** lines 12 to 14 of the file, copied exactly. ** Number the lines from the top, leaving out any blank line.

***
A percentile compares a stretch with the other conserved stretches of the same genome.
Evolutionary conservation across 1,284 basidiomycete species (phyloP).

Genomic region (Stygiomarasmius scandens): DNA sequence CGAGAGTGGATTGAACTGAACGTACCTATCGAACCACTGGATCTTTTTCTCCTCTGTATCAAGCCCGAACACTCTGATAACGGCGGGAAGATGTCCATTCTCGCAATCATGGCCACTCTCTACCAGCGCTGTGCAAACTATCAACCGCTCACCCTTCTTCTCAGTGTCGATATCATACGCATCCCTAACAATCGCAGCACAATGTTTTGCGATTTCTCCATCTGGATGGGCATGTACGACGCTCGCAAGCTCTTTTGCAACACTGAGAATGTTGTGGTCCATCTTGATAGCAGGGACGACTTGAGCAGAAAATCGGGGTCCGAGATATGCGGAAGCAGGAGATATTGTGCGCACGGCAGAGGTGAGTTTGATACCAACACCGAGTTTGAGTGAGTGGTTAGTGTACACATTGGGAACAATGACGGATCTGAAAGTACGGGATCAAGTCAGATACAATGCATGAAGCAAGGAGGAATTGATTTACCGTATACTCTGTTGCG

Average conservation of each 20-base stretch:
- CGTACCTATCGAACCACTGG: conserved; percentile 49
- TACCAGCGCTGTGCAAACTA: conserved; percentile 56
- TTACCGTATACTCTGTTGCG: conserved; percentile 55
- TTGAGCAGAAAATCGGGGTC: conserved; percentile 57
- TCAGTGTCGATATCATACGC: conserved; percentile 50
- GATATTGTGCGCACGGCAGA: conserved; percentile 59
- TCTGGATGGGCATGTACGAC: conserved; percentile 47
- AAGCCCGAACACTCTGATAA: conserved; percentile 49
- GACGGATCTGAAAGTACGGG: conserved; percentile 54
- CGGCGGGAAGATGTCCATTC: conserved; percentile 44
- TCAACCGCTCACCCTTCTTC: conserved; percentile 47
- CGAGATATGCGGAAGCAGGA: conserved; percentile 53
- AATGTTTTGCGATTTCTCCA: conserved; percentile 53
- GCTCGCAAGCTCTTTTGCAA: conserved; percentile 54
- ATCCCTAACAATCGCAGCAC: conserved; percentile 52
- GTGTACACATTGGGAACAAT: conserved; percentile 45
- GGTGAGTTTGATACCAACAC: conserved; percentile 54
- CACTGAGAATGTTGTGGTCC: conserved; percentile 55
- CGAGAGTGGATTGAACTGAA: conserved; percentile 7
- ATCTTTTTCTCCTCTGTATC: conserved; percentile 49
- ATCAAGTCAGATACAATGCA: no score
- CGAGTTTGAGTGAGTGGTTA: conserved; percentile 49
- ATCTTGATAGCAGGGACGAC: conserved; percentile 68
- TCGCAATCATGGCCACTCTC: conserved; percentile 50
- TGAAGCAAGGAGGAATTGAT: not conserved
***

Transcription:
- AAGCCCGAACACTCTGATAA: conserved; percentile 49
- GACGGATCTGAAAGTACGGG: conserved; percentile 54
- CGGCGGGAAGATGTCCATTC: conserved; percentile 44